Project Impact Implementation Fidelity: Researcher, Clinician, and Parent Measures Relative to Child Outcomes

Thursday, May 12, 2016: 11:30 AM-1:30 PM
Hall A (Baltimore Convention Center)
A. B. Barber1, H. Noble2, C. H. Cook3 and B. Ingersoll4, (1)University of Alabama, Tuscaloosa, AL, (2)Vanderbilt University, Nashville, TN, (3)Communicative Disorders, University of Alabama, Tuscaloosa, AL, (4)Michigan State University, East Lansing, MI

Documented intervention gains resulting from the Project ImPACT intervention model (Ingersoll & Dvortcsak, 2009) include increased spontaneous language (Ingersoll & Wainer, 2013), decreased social impairments (Ingersoll & Wainer, 2011; Stadnick et al., 2015) and increased social engagement (Pierucci, 2013). Further, parents demonstrate adherence to Project ImPACT strategies (Ingersoll & Wainer, 2011, 2013; Pierucci, 2013; & Stadnick, et al., 2015), and report improved parenting efficacy, a critical component to child and parent outcomes (Karst et al., 2012).  Little is known about the contributions of implementation fidelity to intervention outcomes (Stahmer et al., 2015), although systematic measurement of treatment fidelity is essential when interpreting intervention efficacy (Zwaigenbaum et al., 2015).


To measure fidelity of Project ImPACT at three levels: researcher, clinician, and parent.

To measure child and parent outcomes and implementation fidelity across two dosage groups: one versus two hours per week of Project ImPACT intervention.  


Six children with ASD (mean age = 32 months) participated. Group 1 received Project ImPACT for 2 hours per week, for twelve consecutive weeks, group-based parent coaching, an individualized session with a clinician and more dense individual parent coaching. Group 2 received intervention 1 hour per week, group-based parent coaching, an individualized session with a clinician, and less personalized parent coaching. Social engagement, language, and play were assessed using the Social Communication Checklist (SCC; Ingersoll & Dvortcsak, 2009). The Parental Sense of Competency Scale (PSOC) measured parent satisfaction (anxiety, motivation, frustration) and efficacy (competence, problem solving, and capability).  Finally, developmental and vocabulary measures were administered. All measures were completed pre-and post-intervention. Fidelity was measured at three levels: group sessions, parent implementation, and clinician implementation.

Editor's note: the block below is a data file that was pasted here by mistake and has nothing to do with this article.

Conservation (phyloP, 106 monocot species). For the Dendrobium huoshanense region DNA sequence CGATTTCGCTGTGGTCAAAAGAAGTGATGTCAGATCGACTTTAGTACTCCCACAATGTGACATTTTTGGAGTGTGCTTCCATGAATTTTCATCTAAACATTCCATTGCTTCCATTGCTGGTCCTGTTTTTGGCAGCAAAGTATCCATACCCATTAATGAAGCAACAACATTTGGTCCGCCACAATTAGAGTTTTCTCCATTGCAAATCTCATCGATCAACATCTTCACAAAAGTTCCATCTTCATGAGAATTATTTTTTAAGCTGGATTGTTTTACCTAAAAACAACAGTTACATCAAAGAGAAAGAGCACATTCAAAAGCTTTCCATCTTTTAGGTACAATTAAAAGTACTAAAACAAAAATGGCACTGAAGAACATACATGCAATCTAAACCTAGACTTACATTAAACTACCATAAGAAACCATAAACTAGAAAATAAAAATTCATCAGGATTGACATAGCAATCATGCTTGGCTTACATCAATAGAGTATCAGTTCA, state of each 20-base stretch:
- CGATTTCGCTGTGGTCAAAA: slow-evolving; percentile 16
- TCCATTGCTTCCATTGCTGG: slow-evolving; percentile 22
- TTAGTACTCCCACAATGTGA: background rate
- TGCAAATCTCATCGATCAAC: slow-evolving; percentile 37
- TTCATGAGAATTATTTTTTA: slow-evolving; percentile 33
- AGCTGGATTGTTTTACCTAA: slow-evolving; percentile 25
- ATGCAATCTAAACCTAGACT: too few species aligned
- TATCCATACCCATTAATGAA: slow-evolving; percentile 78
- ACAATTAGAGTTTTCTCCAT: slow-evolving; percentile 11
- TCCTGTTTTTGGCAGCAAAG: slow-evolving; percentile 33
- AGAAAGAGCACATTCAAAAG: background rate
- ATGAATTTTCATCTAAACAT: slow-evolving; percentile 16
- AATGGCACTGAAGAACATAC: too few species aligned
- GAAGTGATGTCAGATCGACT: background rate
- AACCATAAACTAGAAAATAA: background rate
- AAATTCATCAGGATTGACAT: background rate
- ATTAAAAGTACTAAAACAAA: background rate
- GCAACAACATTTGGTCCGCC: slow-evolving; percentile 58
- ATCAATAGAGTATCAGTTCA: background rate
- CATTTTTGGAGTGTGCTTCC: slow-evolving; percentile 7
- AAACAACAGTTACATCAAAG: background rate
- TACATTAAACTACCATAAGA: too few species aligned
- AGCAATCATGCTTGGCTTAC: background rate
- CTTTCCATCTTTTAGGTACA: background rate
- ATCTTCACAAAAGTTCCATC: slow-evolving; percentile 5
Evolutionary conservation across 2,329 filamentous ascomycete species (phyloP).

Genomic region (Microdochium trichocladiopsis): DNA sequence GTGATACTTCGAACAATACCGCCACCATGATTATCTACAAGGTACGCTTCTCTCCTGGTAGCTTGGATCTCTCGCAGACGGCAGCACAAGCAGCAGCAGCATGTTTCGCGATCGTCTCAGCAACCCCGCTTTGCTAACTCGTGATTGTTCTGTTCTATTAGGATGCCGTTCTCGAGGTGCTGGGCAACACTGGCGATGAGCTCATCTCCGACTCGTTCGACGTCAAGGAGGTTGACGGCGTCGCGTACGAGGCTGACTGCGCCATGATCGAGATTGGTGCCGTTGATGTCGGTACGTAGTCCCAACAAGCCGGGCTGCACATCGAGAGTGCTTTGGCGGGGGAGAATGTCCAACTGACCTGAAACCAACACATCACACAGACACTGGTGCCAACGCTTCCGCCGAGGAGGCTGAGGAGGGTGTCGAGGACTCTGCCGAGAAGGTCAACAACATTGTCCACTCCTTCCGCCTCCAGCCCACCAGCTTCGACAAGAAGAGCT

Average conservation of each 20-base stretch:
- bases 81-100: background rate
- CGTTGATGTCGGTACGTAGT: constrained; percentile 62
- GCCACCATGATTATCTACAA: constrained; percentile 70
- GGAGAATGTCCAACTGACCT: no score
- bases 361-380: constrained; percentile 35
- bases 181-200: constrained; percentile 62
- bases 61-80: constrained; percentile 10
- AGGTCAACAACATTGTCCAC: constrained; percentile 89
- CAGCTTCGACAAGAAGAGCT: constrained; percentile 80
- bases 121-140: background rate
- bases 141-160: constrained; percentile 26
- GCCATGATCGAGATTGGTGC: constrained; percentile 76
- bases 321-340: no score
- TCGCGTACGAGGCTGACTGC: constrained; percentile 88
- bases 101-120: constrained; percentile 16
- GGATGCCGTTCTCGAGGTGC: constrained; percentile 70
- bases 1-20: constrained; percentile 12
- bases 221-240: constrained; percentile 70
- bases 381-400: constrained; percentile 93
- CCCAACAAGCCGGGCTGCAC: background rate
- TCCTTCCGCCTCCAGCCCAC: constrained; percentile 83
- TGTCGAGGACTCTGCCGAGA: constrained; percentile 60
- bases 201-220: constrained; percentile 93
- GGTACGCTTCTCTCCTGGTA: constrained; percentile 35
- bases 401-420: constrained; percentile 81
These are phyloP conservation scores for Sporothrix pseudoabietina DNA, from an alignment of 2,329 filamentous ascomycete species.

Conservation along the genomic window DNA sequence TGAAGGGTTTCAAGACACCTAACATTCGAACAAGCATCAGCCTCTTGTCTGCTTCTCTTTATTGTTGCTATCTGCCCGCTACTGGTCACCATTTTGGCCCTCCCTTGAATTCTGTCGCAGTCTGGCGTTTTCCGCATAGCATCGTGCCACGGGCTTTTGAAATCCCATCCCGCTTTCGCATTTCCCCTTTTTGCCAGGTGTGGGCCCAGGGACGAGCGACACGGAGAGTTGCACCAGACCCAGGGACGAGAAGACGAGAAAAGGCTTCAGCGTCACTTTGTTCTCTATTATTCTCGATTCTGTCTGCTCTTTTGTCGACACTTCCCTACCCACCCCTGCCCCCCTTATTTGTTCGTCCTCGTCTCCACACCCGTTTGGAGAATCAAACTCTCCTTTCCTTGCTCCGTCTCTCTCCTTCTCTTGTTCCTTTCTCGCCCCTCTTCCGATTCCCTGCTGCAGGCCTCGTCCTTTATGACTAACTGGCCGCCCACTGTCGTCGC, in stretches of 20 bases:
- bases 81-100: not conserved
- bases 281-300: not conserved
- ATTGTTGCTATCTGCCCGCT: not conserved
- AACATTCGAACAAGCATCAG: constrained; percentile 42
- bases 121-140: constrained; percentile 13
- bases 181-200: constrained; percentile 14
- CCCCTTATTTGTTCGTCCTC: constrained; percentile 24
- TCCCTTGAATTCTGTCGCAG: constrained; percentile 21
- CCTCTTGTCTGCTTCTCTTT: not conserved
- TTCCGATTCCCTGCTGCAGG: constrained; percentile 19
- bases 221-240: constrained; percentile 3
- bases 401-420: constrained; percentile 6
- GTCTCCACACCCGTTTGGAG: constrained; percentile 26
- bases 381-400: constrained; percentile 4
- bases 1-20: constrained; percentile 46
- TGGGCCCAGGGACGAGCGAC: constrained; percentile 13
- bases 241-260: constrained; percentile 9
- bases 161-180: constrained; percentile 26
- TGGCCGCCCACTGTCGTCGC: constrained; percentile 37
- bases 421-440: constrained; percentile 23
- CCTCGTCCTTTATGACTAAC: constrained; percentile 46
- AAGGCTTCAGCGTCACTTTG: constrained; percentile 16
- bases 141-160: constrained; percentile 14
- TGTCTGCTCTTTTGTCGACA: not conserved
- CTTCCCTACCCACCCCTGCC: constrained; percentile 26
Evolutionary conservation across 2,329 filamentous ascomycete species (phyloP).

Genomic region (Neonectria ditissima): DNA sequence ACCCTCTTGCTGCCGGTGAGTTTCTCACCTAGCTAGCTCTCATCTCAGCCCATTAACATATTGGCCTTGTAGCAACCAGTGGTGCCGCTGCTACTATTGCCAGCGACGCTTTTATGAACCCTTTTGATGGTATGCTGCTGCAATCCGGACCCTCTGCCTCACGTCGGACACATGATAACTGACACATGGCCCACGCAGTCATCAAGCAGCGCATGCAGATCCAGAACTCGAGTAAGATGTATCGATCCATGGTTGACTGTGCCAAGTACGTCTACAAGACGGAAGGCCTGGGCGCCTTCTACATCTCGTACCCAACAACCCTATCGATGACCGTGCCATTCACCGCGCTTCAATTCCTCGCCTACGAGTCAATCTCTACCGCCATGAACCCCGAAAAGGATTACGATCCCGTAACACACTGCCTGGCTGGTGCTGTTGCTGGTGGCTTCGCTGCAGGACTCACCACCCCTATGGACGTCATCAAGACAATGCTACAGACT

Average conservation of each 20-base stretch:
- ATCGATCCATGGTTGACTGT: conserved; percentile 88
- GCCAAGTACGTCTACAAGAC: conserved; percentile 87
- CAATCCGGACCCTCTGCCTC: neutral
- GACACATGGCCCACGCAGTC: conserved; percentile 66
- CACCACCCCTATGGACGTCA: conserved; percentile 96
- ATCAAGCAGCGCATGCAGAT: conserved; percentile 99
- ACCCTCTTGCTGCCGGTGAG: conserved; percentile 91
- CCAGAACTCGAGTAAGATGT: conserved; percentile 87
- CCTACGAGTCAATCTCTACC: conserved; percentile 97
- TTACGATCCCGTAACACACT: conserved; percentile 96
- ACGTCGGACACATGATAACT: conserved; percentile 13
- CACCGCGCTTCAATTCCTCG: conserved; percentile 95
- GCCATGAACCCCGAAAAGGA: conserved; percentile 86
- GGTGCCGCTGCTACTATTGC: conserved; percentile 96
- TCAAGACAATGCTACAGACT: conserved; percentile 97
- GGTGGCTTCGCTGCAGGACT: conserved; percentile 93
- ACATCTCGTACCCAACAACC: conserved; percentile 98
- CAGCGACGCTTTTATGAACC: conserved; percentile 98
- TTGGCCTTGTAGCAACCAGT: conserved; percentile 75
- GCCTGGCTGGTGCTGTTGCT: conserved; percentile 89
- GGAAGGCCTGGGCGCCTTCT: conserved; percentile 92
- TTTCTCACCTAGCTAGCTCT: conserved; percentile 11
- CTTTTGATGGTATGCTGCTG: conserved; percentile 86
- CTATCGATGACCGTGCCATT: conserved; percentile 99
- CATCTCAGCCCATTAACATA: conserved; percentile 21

An 80% average was considered implementing the strategy with fidelity (Ingersoll & Wainer, 2013). The primary researcher achieved an average of 95% fidelity across both groups. Clinician implementation fidelity during individual sessions averaged 60.7 % and 52.3% in Groups 1 and 2, respectively. Parent implementation fidelity averaged 72% and 54% in Groups 1 and 2, respectively. Fidelity was elevated for both clinicians and parents in the higher dose group. Higher parent fidelity was related to better child outcomes. A Mann-Whitney U test revealed no clinically significant differences in social engagement, (U= 5.50 p=1.0), language (U= 4.00, p=1.0), or social imitation (U=3.50, p=1.0) domains across dosage groups, though all children demonstrated gains. Interestingly, parents with higher fidelity scores reported lower sense of efficacy on the PSOC. Parent sense of satisfaction increased across all parents, though no group differences were found for efficacy or satisfaction. Potential influences of demographic variables will be discussed. Visual analysis of outcomes will be presented.


Intervention fidelity may be a more accurate predictor of intervention outcomes than dose, at least within this modest comparison. Fidelity outcomes are higher when material is more structured (Stahmer et al., 2015), such as in instructional group settings, and with more experienced clinicians. These findings contribute to growing literature supporting the efficacy of Project ImPACT intervention for young children with ASD and their parents.